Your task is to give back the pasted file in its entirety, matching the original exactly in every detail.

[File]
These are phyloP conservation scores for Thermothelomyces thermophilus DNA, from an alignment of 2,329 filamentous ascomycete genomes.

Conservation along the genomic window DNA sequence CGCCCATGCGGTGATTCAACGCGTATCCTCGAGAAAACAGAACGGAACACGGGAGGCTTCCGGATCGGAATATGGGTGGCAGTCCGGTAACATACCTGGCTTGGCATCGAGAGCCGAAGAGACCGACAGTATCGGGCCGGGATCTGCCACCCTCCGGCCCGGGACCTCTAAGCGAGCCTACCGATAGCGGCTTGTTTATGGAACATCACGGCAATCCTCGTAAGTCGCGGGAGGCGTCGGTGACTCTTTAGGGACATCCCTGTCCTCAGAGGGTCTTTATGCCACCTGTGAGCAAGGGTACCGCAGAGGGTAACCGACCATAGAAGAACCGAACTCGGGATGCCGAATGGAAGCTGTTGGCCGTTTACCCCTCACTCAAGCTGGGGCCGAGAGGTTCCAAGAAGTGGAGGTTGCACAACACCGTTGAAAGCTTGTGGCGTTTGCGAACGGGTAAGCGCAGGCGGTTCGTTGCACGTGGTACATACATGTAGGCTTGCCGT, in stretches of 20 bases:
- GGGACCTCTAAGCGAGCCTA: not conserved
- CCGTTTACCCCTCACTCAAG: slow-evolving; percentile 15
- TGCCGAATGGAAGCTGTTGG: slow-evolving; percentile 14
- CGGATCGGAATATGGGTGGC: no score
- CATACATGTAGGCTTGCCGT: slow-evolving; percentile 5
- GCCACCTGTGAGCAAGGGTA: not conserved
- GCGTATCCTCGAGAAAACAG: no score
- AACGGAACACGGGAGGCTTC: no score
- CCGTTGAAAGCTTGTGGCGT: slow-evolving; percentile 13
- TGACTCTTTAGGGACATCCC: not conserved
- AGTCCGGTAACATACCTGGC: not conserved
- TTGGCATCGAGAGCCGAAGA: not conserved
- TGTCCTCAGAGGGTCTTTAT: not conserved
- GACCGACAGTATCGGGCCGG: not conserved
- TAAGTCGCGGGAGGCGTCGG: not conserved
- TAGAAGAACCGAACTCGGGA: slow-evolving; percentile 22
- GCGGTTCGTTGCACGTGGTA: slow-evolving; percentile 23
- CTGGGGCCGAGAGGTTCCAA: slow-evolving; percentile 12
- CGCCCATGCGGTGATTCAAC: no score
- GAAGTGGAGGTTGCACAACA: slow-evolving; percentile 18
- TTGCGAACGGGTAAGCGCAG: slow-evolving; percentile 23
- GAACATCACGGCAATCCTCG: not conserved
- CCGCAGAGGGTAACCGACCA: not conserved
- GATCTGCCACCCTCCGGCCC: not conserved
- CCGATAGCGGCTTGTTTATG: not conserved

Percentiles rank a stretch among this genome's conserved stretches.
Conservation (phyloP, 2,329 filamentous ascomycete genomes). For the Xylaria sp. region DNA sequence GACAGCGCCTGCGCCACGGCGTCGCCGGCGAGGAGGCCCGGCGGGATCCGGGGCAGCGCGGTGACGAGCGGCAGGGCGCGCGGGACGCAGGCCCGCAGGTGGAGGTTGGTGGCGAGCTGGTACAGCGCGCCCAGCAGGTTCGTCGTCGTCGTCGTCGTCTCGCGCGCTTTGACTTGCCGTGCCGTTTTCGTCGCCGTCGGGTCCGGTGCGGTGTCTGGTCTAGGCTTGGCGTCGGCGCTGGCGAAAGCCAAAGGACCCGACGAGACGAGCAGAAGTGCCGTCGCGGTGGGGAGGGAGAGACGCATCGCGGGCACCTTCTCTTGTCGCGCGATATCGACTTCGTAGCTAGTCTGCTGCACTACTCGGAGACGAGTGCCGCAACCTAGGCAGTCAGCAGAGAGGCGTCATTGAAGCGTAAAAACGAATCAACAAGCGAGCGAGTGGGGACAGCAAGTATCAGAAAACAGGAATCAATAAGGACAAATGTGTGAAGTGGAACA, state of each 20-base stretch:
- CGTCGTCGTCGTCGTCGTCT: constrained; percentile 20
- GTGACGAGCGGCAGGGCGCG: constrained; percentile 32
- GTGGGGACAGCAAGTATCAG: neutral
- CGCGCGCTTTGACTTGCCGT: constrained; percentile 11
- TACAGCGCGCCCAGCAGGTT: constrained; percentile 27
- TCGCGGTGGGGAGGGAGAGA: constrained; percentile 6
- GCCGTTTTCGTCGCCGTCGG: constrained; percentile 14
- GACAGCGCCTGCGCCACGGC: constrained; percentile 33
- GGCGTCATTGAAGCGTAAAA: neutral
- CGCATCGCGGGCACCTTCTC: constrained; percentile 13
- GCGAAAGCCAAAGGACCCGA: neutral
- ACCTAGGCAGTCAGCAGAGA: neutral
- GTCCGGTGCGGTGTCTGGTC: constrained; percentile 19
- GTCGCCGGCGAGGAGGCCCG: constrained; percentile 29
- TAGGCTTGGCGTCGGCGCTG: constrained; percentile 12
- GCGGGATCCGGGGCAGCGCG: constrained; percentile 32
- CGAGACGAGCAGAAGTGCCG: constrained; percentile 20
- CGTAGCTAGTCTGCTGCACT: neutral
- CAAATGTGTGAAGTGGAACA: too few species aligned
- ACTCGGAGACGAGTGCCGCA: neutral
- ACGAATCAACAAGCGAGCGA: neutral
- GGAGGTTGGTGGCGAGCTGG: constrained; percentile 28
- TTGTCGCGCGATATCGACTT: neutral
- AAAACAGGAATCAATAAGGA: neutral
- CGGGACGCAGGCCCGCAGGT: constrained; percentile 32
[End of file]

These are phyloP conservation scores for Thermothelomyces thermophilus DNA, from an alignment of 2,329 filamentous ascomycete genomes.

Conservation along the genomic window DNA sequence CGCCCATGCGGTGATTCAACGCGTATCCTCGAGAAAACAGAACGGAACACGGGAGGCTTCCGGATCGGAATATGGGTGGCAGTCCGGTAACATACCTGGCTTGGCATCGAGAGCCGAAGAGACCGACAGTATCGGGCCGGGATCTGCCACCCTCCGGCCCGGGACCTCTAAGCGAGCCTACCGATAGCGGCTTGTTTATGGAACATCACGGCAATCCTCGTAAGTCGCGGGAGGCGTCGGTGACTCTTTAGGGACATCCCTGTCCTCAGAGGGTCTTTATGCCACCTGTGAGCAAGGGTACCGCAGAGGGTAACCGACCATAGAAGAACCGAACTCGGGATGCCGAATGGAAGCTGTTGGCCGTTTACCCCTCACTCAAGCTGGGGCCGAGAGGTTCCAAGAAGTGGAGGTTGCACAACACCGTTGAAAGCTTGTGGCGTTTGCGAACGGGTAAGCGCAGGCGGTTCGTTGCACGTGGTACATACATGTAGGCTTGCCGT, in stretches of 20 bases:
- GGGACCTCTAAGCGAGCCTA: not conserved
- CCGTTTACCCCTCACTCAAG: slow-evolving; percentile 15
- TGCCGAATGGAAGCTGTTGG: slow-evolving; percentile 14
- CGGATCGGAATATGGGTGGC: no score
- CATACATGTAGGCTTGCCGT: slow-evolving; percentile 5
- GCCACCTGTGAGCAAGGGTA: not conserved
- GCGTATCCTCGAGAAAACAG: no score
- AACGGAACACGGGAGGCTTC: no score
- CCGTTGAAAGCTTGTGGCGT: slow-evolving; percentile 13
- TGACTCTTTAGGGACATCCC: not conserved
- AGTCCGGTAACATACCTGGC: not conserved
- TTGGCATCGAGAGCCGAAGA: not conserved
- TGTCCTCAGAGGGTCTTTAT: not conserved
- GACCGACAGTATCGGGCCGG: not conserved
- TAAGTCGCGGGAGGCGTCGG: not conserved
- TAGAAGAACCGAACTCGGGA: slow-evolving; percentile 22
- GCGGTTCGTTGCACGTGGTA: slow-evolving; percentile 23
- CTGGGGCCGAGAGGTTCCAA: slow-evolving; percentile 12
- CGCCCATGCGGTGATTCAAC: no score
- GAAGTGGAGGTTGCACAACA: slow-evolving; percentile 18
- TTGCGAACGGGTAAGCGCAG: slow-evolving; percentile 23
- GAACATCACGGCAATCCTCG: not conserved
- CCGCAGAGGGTAACCGACCA: not conserved
- GATCTGCCACCCTCCGGCCC: not conserved
- CCGATAGCGGCTTGTTTATG: not conserved

Percentiles rank a stretch among this genome's conserved stretches.
Conservation (phyloP, 2,329 filamentous ascomycete genomes). For the Xylaria sp. region DNA sequence GACAGCGCCTGCGCCACGGCGTCGCCGGCGAGGAGGCCCGGCGGGATCCGGGGCAGCGCGGTGACGAGCGGCAGGGCGCGCGGGACGCAGGCCCGCAGGTGGAGGTTGGTGGCGAGCTGGTACAGCGCGCCCAGCAGGTTCGTCGTCGTCGTCGTCGTCTCGCGCGCTTTGACTTGCCGTGCCGTTTTCGTCGCCGTCGGGTCCGGTGCGGTGTCTGGTCTAGGCTTGGCGTCGGCGCTGGCGAAAGCCAAAGGACCCGACGAGACGAGCAGAAGTGCCGTCGCGGTGGGGAGGGAGAGACGCATCGCGGGCACCTTCTCTTGTCGCGCGATATCGACTTCGTAGCTAGTCTGCTGCACTACTCGGAGACGAGTGCCGCAACCTAGGCAGTCAGCAGAGAGGCGTCATTGAAGCGTAAAAACGAATCAACAAGCGAGCGAGTGGGGACAGCAAGTATCAGAAAACAGGAATCAATAAGGACAAATGTGTGAAGTGGAACA, state of each 20-base stretch:
- CGTCGTCGTCGTCGTCGTCT: constrained; percentile 20
- GTGACGAGCGGCAGGGCGCG: constrained; percentile 32
- GTGGGGACAGCAAGTATCAG: neutral
- CGCGCGCTTTGACTTGCCGT: constrained; percentile 11
- TACAGCGCGCCCAGCAGGTT: constrained; percentile 27
- TCGCGGTGGGGAGGGAGAGA: constrained; percentile 6
- GCCGTTTTCGTCGCCGTCGG: constrained; percentile 14
- GACAGCGCCTGCGCCACGGC: constrained; percentile 33
- GGCGTCATTGAAGCGTAAAA: neutral
- CGCATCGCGGGCACCTTCTC: constrained; percentile 13
- GCGAAAGCCAAAGGACCCGA: neutral
- ACCTAGGCAGTCAGCAGAGA: neutral
- GTCCGGTGCGGTGTCTGGTC: constrained; percentile 19
- GTCGCCGGCGAGGAGGCCCG: constrained; percentile 29
- TAGGCTTGGCGTCGGCGCTG: constrained; percentile 12
- GCGGGATCCGGGGCAGCGCG: constrained; percentile 32
- CGAGACGAGCAGAAGTGCCG: constrained; percentile 20
- CGTAGCTAGTCTGCTGCACT: neutral
- CAAATGTGTGAAGTGGAACA: too few species aligned
- ACTCGGAGACGAGTGCCGCA: neutral
- ACGAATCAACAAGCGAGCGA: neutral
- GGAGGTTGGTGGCGAGCTGG: constrained; percentile 28
- TTGTCGCGCGATATCGACTT: neutral
- AAAACAGGAATCAATAAGGA: neutral
- CGGGACGCAGGCCCGCAGGT: constrained; percentile 32